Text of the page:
Gale Kaufman, a Sacramento-based Democratic strategist, said the fragmented and financially weak Republican field had “prevented them from ever launching a ‘yes’ campaign” – for the recall – “met with response.”

“They don’t speak with one voice and they don’t say the same thing,” she said.

Mike Netter, a Republican who was one of the early organizers of the recall, was frustrated by the Democratic attack that the push was a Republican attempt to seize power. He said there was little conservative support after supporters of the recall put the measure on the ballot.

“If we’re supposed to be so Republican, where’s our money? Where is the air cover from our supposedly right-wing secret organizations? ”Mr Netter said, referring to the lack of large donations from the party and leading Republicans such as MP Devin Nunes. “Nobody believed in us for so long. And it’s not that we have that much money. It’s not like the Koch brothers are my cousins ​​or anything. I went to the state of San Diego. “

Shawn Hubler contributed to the coverage.

Wolves end in fashion defeating Grand Rapids Griffins


Max Lajoie’s best career 3-point evening offers a highlight reel pass

The Chicago Wolves completed a 23-day eight-game road trip at the Van Andel Arena on Thursday evening with a 4-2 win over the Grand Rapids Griffins.

Strikers Anthony Richard, Phil Tomasino and David Cotton and defender Max Lajoie scored a goal for the Wolves (17-5-1-2), who came two points closer to winning the AHL Central Division title.

Lajoie and center Tommy Novak each added two assists, while goalkeeper Connor Ingram (1-2-1) turned down 29 shots to score his first win in a Chicago uniform.

Photo courtesy of the Chicago Wolves

The Wolves broke into the game with Richard’s shorthanded goal at 5:05 a.m. Lajoie collected the puck deep in the defensive zone and threw a backhand forward to create an outlier for Richard who sentenced goalkeeper Pat Nagle to the fourth goal in their last three games.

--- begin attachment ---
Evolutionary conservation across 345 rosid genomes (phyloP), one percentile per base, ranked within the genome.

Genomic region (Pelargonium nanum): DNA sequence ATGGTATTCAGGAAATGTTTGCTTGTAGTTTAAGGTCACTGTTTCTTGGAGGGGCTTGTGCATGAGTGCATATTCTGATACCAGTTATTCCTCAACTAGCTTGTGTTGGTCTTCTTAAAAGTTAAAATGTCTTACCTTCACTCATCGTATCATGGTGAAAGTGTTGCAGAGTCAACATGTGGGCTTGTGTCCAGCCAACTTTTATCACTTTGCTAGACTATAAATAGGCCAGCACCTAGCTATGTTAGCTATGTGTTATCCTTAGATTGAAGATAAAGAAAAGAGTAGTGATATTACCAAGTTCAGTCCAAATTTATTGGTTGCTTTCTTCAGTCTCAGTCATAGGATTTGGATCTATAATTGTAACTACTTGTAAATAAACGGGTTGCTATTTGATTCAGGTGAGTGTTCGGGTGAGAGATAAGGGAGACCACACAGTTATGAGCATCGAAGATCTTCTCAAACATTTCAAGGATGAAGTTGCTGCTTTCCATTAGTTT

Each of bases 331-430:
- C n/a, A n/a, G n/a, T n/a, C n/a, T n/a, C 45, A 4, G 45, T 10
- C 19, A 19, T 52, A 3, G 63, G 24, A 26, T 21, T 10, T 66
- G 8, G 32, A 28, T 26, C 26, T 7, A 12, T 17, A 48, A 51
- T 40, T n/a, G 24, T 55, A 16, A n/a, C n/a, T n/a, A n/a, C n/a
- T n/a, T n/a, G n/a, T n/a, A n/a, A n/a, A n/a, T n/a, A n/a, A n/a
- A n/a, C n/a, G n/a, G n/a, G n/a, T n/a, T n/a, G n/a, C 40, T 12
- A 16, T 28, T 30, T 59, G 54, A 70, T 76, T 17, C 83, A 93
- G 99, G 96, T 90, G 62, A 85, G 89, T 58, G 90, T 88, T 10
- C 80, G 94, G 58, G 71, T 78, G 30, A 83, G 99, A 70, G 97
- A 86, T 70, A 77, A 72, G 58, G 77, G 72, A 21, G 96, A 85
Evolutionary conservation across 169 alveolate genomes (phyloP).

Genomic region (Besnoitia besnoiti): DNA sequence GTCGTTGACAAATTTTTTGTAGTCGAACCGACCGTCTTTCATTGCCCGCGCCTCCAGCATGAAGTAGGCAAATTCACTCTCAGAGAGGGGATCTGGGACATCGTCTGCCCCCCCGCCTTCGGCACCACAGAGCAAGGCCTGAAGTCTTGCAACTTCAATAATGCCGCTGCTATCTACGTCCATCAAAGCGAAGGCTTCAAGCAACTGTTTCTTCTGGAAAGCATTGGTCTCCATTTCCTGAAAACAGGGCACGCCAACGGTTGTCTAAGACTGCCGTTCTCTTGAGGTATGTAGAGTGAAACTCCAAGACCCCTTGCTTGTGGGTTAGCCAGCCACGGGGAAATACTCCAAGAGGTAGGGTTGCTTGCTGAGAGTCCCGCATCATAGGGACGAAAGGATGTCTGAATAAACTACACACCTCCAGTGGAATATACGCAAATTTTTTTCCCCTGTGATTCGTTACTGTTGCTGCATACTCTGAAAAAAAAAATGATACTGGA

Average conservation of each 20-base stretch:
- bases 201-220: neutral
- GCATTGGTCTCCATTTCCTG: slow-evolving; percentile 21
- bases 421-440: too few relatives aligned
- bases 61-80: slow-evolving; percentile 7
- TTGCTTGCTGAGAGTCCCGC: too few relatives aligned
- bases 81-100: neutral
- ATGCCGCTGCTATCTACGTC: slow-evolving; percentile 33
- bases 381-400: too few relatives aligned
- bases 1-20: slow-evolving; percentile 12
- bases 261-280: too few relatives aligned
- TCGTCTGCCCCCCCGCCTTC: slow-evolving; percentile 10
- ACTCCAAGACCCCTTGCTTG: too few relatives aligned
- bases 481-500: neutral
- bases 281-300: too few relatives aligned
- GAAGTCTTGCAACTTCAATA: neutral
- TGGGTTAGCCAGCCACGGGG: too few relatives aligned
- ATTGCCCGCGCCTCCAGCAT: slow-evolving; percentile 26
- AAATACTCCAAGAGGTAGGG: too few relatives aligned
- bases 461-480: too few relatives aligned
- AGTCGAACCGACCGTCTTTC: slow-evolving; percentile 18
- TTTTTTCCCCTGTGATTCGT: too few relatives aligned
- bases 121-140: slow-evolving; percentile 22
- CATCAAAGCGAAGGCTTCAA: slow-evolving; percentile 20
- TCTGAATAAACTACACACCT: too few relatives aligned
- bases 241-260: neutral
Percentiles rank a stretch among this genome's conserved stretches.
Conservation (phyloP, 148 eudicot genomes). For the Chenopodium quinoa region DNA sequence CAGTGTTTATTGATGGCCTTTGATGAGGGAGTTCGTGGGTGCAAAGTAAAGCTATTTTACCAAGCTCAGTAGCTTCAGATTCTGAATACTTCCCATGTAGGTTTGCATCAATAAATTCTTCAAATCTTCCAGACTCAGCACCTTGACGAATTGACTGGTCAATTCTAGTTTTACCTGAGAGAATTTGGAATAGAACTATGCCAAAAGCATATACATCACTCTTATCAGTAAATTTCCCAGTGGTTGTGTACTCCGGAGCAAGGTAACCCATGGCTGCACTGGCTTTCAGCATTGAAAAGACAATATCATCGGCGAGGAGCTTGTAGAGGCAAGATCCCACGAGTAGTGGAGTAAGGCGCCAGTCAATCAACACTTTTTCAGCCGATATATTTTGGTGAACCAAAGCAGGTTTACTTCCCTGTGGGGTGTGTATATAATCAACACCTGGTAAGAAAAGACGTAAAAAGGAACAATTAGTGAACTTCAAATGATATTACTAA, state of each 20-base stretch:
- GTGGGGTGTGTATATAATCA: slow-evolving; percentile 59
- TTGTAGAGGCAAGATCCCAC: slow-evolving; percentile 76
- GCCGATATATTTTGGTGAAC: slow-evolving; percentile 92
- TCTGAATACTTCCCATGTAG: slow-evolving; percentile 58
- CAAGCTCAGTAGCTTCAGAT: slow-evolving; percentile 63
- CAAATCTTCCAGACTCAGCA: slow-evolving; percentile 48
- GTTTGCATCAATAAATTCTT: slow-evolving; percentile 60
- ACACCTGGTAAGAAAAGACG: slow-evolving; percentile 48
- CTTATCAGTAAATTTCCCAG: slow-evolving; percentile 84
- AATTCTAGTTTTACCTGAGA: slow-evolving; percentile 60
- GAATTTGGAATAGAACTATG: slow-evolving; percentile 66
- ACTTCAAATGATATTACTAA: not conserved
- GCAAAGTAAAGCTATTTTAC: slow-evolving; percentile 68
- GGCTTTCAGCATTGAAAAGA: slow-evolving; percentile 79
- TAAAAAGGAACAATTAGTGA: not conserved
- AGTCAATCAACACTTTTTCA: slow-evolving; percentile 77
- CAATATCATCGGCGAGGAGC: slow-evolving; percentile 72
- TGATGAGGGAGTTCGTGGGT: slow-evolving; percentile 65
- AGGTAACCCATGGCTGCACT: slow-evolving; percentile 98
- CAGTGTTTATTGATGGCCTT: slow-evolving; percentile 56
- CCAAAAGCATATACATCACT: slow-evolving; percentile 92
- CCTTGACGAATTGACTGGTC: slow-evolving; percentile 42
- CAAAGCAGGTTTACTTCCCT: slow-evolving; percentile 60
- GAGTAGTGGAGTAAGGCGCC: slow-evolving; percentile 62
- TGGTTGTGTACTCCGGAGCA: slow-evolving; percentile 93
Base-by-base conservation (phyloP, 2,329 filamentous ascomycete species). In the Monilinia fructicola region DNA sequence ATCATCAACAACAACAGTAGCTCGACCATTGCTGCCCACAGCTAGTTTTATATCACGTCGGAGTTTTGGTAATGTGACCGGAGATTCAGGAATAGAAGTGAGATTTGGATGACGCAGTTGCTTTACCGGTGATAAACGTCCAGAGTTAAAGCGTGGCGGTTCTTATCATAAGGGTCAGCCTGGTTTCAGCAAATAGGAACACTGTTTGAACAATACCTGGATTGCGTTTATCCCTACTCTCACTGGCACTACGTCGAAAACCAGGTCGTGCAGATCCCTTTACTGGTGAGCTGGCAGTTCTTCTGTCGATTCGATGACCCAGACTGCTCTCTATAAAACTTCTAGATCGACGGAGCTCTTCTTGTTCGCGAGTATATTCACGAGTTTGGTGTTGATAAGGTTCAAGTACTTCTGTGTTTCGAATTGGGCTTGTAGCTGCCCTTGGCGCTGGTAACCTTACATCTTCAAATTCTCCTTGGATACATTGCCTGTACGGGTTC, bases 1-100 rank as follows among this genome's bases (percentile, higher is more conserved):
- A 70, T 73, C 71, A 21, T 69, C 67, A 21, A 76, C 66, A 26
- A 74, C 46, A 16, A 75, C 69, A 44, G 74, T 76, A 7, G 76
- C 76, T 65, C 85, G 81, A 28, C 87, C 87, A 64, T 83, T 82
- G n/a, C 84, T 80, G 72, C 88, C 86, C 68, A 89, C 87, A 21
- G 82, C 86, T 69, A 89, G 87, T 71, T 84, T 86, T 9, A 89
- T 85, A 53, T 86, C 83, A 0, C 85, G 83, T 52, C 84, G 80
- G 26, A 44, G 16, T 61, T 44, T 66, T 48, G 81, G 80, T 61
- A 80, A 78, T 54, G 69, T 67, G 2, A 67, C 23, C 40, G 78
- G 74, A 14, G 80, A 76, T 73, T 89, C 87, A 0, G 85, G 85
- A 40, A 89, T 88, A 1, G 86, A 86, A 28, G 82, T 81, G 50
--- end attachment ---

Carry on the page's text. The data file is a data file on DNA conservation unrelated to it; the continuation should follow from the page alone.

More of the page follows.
Chicago extended their lead to 2-0 at 6:18 a.m. when Tomasino scored the goal through the hustle and bustle of Cottons. He spotted the puck resting behind Grand Rapids’ net, shot between two Griffins to secure possession, turned it to Novak, then watched Novak’s short pass convert Tomasino’s shot into an open net.

Grand Rapids (12-8-3-0) responded with Kris Criscuolo’s power play goal at 9:58 AM to reduce the lead to 2-1, but the Wolves took their lead thanks to an onslaught of two men they led two goals regained Novak. He bonded with Lajoie, who was racing down the slot, then Lajoie gave Cotton a no-look pass between his legs to quickly jump out of the right circle.

The Griffins closed again within one goal after defender Joe Hicketts exploded, 23 seconds ahead in the second half.

The result stayed 3-2 until the last minute of the game. Grand Rapids removed Nagle (5-5-0) in favor of an additional attacker, but Lajoie grabbed a puck in front of Ingram and shoved it 180 feet into the heart of the net for the 4-2-end edge.

Chicago welcomes the Iowa Wild to their first game at the Wolves Training Facility in Hoffman Estates since April 3rd at 7pm on Friday. To catch the action, go to

Chicago 1 2 1 – 4
Grand Rapids 0 2 0 – 2

First period – 1, Chicago, Richard 10 (Lajoie), 5:05 sh.
Penalties – Allard, Chicago (stumble), 3:18; Criscuolo, Grand Rapids (cross check), 7:07.

Second Period – 2, Chicago, Tomasino 10 (Novak, Cotton), 6:18; 3, Grand Rapids, Criscuolo 8 (Pearson, Barber), 9:58 pp; 4, Chicago, Cotton 9 (Lajoie, Novak), 11:31; 5, Grand Rapids, Hicketts 1 (Pearson, Hirose), 7:37 pm.
Penalties – Allard, Chicago (Hooking), 8:50; Elson, Grand Rapids (game delay), 11:53; Rees, Chicago (stumble), 3/15

Third period – 6, Chicago, Lajoie 5 (unsupported), 19:14 en.
Penalties – none.

Shots on Goal – Chicago 10-7-12-29; Grand Rapids 11-14-6-31. Power Games – Chicago 0-2; Grand Rapids 1-3. Goalkeeper – Chicago, Ingram (29-31); Grand Rapids, Nagle (25-28). Referees – Shaun Davis and Chris Waterstradt. Linesmen – Jonathan Sladek and Logan Wetekamp.

Ray Hanania Ray Hanania is an award-winning columnist, writer, and former reporter for Chicago City Hall (1977-1992). A veteran who served during the Vietnam War and received four SPJ Peter Lisagor Awards for column writing, Hanania writes weekly opinion columns on top American and Chicagoland topics for the Southwest News-Herald, Des Plaines Valley News, Regional News and The Reporter Newspapers and Suburban Chicagoland.

Hanania also writes on Middle East issues for the Arabic news, and The Arab Daily News Criticism of government policy in the Israeli-Palestinian conflict.

A critic of the mainstream news media’s prejudice, Hanania advocates peace and justice for Israel and Palestine, as well as the empowerment of Arabs in America.

Click here to listen to Ray’s Political Podcast.

Anania’s columns are archived on his personal website at Hanania was named “Best Ethnic American Columnist” by New America Media in November 2007 and received the 2009 SPJ National Sigma Delta Chi Award for column writing.

Hanania is President / CEO of Urban Strategies Group, which provides communications services for governments and private companies, hosts training writing workshops, and publishes books.